Book Review: The Future of Nature
I have been reading two books at once, which is something one shouldn't do, as thoughts about each blend together. One is a dreadful screed by Andrew Keen called "The Cult of the Amateur," decrying the fact that bloggers are "amateurs without formal training or expertise, offering opinion as fact and innuendo as information", without separating the 13 year old geek "flashing his badge of amateurism" from the likes of Alternet, Worldchanging or I would hope, this site.
Then I have been reading "The Future of Nature," a collection of essays from Orion Magazine, selected by Barry Lopez and released last week by Milkweed Editions. I thought that perhaps Andrew Keen has a point- there is something truly special about reading articles written well by people who really know their stuff, and that picking the best written over a couple of years is going to yield a better crop than trying to do it every day. That perhaps someone like, for example, Sandra Steingraber, with a PHD in biology and a master's degree in creative writing is going to do a better job of explaining the problems with vinyl than a greenish architect tried here and here, in her stunning and scary essay The Pirate of Illiopolis. Other essays, like Peter Sauer's "Reinhabiting Environmentalism" make me realize that I am not an environmentalist but a poseur- that I, like the majority of today's electorate have forgotten or never heard what the movement once stood for, in the days of Aldo Leopold and Rachel Carson.
Or Derrick Jensen, who writes in Beyond Hope- "I have no patience for those who use our desperate situation as an excuse for inaction. I've learned that if you deprive most of these people of that particular excuse they just find another, then another, then another. ....When you give up on hope, you turn away from fear. And when you quit relying on hope, and instead begin to protect the people, things, and places you love, you become very dangerous indeed to those in power."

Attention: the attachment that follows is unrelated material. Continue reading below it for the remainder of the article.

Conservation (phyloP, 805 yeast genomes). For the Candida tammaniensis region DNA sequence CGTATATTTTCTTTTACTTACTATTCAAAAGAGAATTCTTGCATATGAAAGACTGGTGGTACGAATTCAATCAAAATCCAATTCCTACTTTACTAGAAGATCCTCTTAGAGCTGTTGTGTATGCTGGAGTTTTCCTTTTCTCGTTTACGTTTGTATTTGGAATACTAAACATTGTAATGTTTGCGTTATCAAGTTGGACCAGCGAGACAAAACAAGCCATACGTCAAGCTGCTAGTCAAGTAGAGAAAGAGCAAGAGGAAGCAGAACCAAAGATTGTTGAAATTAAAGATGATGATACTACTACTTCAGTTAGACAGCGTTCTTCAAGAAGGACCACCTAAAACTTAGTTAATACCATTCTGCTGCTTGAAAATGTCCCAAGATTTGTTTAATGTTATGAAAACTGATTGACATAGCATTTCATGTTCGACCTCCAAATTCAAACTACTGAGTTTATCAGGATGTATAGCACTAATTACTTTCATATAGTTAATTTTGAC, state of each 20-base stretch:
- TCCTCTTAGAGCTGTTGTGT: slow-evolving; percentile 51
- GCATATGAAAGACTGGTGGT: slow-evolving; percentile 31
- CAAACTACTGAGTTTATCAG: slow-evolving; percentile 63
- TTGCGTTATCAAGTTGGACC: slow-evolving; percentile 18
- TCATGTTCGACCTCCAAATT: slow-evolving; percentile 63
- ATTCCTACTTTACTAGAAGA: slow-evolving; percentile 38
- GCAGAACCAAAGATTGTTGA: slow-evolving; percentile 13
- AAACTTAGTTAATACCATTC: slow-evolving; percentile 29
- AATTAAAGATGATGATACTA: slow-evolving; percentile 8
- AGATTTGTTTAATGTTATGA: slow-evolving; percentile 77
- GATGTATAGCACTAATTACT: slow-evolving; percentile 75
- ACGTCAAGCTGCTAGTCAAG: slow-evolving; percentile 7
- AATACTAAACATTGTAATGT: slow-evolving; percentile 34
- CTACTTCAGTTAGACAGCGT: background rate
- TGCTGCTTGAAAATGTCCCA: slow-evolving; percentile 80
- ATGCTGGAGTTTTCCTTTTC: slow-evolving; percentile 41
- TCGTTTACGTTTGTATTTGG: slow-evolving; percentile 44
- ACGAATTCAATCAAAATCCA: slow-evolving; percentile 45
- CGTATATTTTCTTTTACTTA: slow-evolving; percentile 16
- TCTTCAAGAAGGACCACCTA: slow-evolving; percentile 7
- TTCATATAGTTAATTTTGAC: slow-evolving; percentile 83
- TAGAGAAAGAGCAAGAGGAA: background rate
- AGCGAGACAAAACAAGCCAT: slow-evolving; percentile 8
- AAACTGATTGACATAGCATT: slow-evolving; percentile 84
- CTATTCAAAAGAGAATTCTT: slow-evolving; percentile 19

Or Erik Reese on "Moving Mountains" - you can read the latest news in Alternet or Treehugger but you don't get "That the civil rights movement happened so recently in our country's history can seem dumbfounding, but not to the people who still live in the shadow of oppression. Those who live in the path of the coal industry—beneath sheared-off mountains, amid unnatural, treeless landscapes, drinking poisoned water and breathing dirty air—are fighting their own civil rights battle. And, as in the past, justice may be slow coming to the mountains of Appalachia. But justice delayed could mean the ruin of a place that has sacrificed much for this nation, and has received next to nothing in return."
Or Wendell Berry, Bill McKibben, or so many other writers, scientists and true environmentalists who have walked the walk. Barry Lopez has collected the best writing on environmental issues from one of the best magazines on the subject. Go to the source and read the real thing; much of the content is online in their archives but ::The Future of Nature should have pride of place on your bookshelves.